In today’s Programming Praxis exercise we have to generate all the lexicographic permutations of a list. Let’s get started, shall we?

Some imports:

import Data.List
import qualified Data.List.Key as K

We’re going to be taking a different approach than the Scheme solution, which relies on explicit element swapping. We annotate each element of the list with how many elements are bigger than it. Next, we generate all the permutations of the sequence (not in lexicographic order). We then sort the permutations based on the annotations, reversing them because the most significant number is on the right. Because the biggest element will have an annotation of 0 and the rest are all higher, this results in a lexicographic ordering.

perms :: (a -> a -> Bool) -> [a] -> [[a]]
perms cmp xs = map fst . K.sort (reverse . snd) . map unzip $
permutations [(x, length $ filter (cmp x) xs) | x <- xs]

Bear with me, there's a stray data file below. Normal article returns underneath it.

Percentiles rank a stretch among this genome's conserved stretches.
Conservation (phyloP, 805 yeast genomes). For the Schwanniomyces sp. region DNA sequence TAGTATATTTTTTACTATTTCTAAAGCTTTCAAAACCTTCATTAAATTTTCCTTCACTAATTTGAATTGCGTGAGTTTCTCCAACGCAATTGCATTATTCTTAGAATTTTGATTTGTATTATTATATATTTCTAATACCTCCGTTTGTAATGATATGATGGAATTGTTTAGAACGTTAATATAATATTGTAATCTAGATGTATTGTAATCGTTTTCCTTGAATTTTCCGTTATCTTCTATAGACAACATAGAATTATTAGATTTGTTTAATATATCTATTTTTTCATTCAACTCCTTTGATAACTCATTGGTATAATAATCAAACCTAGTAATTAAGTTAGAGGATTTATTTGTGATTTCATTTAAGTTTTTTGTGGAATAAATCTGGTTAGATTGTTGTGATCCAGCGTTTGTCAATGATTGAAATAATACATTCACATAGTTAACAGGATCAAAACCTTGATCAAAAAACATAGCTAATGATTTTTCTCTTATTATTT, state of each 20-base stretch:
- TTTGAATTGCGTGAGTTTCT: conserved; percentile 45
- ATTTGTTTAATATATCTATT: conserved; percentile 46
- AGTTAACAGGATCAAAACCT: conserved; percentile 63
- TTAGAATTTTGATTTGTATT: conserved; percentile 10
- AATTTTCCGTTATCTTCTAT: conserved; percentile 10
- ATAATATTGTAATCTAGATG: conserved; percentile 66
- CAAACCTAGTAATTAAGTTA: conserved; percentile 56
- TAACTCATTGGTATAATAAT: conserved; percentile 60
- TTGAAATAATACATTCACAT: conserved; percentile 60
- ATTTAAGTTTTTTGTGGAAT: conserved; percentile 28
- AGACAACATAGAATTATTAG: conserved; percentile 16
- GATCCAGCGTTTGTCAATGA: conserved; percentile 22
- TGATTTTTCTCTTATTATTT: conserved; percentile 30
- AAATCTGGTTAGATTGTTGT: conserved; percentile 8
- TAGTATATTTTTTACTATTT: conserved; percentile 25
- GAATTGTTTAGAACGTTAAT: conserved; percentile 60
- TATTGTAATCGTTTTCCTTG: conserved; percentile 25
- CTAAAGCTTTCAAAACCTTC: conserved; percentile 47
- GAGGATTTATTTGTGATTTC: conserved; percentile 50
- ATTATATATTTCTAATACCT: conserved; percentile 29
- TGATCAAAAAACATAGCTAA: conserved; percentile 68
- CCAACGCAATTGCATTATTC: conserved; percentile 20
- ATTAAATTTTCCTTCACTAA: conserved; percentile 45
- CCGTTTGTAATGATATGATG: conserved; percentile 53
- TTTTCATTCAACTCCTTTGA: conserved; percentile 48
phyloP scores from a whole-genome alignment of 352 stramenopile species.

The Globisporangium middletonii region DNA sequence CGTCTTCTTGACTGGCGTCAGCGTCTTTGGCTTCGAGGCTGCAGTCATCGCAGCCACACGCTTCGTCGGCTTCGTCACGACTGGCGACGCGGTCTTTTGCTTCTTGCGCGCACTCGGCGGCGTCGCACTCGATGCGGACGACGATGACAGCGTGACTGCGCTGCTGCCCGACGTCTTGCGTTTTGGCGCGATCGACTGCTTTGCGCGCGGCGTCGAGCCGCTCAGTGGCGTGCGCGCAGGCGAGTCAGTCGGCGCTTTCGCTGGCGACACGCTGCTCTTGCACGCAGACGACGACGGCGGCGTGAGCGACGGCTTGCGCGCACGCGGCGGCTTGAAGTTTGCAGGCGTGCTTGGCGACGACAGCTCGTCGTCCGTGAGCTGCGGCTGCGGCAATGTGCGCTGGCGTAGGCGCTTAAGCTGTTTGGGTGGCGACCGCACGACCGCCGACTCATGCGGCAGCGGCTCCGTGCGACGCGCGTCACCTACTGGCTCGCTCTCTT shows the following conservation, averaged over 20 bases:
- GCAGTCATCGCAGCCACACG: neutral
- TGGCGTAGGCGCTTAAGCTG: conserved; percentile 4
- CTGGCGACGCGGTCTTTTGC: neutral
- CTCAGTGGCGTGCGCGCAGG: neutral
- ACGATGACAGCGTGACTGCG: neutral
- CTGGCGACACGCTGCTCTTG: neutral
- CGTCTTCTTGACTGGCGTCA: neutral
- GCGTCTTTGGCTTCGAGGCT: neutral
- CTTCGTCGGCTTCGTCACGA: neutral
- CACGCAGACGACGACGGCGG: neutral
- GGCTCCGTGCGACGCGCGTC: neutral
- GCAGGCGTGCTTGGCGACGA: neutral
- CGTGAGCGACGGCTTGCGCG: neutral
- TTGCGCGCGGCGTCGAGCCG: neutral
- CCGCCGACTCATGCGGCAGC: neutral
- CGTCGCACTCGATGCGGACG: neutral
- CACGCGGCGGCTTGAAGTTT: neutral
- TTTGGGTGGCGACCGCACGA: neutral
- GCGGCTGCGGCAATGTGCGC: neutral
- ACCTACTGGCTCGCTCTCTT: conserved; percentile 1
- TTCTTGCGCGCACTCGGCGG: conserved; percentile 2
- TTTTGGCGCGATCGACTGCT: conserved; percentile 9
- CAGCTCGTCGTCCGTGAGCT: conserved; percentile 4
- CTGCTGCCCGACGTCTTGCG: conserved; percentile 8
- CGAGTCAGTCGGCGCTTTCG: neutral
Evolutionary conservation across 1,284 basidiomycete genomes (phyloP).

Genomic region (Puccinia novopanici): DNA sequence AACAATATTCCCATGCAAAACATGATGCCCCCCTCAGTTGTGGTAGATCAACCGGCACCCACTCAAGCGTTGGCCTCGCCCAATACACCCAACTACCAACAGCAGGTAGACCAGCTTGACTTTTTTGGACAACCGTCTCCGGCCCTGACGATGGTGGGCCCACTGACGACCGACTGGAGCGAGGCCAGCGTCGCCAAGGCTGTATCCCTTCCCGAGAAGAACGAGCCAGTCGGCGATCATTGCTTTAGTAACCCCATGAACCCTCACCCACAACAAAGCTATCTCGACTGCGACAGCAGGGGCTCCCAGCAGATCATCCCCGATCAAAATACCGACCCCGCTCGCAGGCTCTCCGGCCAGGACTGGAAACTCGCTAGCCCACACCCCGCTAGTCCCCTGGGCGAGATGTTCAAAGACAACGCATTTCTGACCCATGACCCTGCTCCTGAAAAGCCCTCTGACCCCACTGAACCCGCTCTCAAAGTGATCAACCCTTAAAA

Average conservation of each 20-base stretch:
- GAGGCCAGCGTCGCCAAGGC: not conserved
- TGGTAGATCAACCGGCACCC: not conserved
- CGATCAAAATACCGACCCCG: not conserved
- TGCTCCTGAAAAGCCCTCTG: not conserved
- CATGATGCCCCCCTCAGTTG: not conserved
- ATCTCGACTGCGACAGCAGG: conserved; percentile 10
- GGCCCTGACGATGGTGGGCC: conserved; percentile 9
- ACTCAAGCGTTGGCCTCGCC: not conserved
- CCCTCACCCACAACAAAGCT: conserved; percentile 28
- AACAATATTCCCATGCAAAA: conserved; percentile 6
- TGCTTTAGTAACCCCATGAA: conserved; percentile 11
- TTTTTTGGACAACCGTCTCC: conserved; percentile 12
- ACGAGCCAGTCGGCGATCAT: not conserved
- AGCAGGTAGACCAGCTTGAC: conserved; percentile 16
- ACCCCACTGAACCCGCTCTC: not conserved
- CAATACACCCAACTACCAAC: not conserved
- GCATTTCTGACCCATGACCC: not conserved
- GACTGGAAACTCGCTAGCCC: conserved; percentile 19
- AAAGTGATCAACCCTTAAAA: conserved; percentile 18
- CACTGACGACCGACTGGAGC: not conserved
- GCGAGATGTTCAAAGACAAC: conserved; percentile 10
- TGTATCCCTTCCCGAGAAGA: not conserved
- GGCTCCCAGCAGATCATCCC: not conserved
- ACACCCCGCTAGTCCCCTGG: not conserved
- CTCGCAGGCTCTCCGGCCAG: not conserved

And of course a test to show that our alternative approach is working correctly:

main :: IO ()
main = do print $ perms (<) [1,1]
print $ perms (<) [1,2,3,4]

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Tags: bonsai, code, Haskell, kata, lexicographic, permutations, praxis, programming

This entry was posted on March 9, 2010 at 10:20 am and is filed under Programming Praxis. You can follow any responses to this entry through the RSS 2.0 feed.
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